When Nazeer Bostick’s three-point attempt missed and fell into the hands of Davis with Indiana up eight points with 13 seconds, Coach Chambers called for his players to stop fouling as the marathon finally came to a close.

For the Hoosiers, it was a huge win as the team improved to 5-5 in Big Ten play. But most importantly, it showed that these Hoosiers have too much heart to quit.


Cast (Boxscores):

Penn State:

Tony Carr – 23 points (7-17 FG)(2-7 3FG)(7-10 FG), 5 rebounds, 14 assists, 42 minutes.

Lamar Stevens – 26 points (9-17 FG)(2-3 3FG)(6-9 FT), 8 rebounds, 42 minutes.

Shep Garner – 16 points (5-15 FG)(4-11 3FG)(2-5 FT), 3 assists, 50 minutes.

Indiana:

Thomas Bryant – 31 points (13-18 FG)(1-1 3FG)(4-8 FT), 11 rebounds, 2 steals, 44 minutes.

Josh Newkirk – 27 points (9-14 FG)(4-8 3FG)(5-8 FT), 2 blocks, 46 minutes.

Rob Johnson – 27 points (10-17 FG)(1-5 3FG)(6-6 FT), 11 rebounds, 50 minutes.

Devonte Green – 10 points (3-11 FG)(0-4 3FG)(4-6 FT), 10 rebounds, 4 assists, 45 minutes.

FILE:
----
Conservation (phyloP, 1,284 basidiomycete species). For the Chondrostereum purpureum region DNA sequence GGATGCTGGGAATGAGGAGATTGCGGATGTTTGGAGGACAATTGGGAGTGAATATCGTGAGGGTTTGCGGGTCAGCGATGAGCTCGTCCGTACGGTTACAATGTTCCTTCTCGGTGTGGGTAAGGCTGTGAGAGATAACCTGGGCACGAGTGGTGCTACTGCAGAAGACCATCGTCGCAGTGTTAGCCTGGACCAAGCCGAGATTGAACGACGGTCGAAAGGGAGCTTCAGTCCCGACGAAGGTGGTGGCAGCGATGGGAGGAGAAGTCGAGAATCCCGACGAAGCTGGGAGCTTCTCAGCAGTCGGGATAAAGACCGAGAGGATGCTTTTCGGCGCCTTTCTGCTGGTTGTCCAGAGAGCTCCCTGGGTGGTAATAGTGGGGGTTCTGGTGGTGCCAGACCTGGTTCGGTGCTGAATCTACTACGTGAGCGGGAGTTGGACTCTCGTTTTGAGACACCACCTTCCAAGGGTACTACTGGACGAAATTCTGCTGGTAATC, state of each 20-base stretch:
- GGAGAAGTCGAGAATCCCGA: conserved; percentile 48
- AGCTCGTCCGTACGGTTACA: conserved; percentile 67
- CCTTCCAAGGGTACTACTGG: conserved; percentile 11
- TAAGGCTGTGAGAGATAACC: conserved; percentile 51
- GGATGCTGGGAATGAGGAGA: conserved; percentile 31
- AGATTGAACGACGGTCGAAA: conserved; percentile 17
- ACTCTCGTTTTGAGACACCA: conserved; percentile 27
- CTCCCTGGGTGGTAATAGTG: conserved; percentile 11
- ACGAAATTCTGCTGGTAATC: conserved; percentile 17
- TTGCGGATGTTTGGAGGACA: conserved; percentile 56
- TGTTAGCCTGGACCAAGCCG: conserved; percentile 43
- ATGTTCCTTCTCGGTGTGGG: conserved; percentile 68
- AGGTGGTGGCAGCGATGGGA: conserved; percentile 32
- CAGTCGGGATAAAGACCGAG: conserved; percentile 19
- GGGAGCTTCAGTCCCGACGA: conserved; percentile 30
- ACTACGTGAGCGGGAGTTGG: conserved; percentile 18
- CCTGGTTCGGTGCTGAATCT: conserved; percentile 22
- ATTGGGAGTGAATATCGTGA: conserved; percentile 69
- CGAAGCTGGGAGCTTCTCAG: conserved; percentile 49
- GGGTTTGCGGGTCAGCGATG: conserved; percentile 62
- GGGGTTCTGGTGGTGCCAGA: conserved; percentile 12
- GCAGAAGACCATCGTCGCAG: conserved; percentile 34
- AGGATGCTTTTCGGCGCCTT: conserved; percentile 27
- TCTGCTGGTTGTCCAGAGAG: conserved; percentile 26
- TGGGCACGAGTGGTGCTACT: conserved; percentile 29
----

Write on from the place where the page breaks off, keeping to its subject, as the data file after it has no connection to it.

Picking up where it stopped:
De’Ron Davis – 9 points (3-8 FG)(3-3 FT), 8 rebounds, 2 steals, 2 blocks, 22 minutes.

Indiana Plays Like A Champion In Front Of 1981 Title Team, Beats #3 North Carolina

Before the game, former Indiana baseball star Kyle Swarber was honored for helping the Chicago Cubs win its first World Series in 108 years. During halftime, the 1981 Hoosiers were honored for winning the NCAA championship 35 years ago. Following each of those two events were two 20-minute periods that culminated in the 2016-2017 Indiana Hoosiers beating the #3 North Carolina Tar Heels 76-67 and looking very much like a team that could be honored on its own one day as a champion.

Coming off an impressive performance in Maui, the Tar Heels were put in an unfamiliar position as they never led once on Wednesday with the Hoosiers taking control of the game from the tip and never letting go thanks to some great defense and rebounding.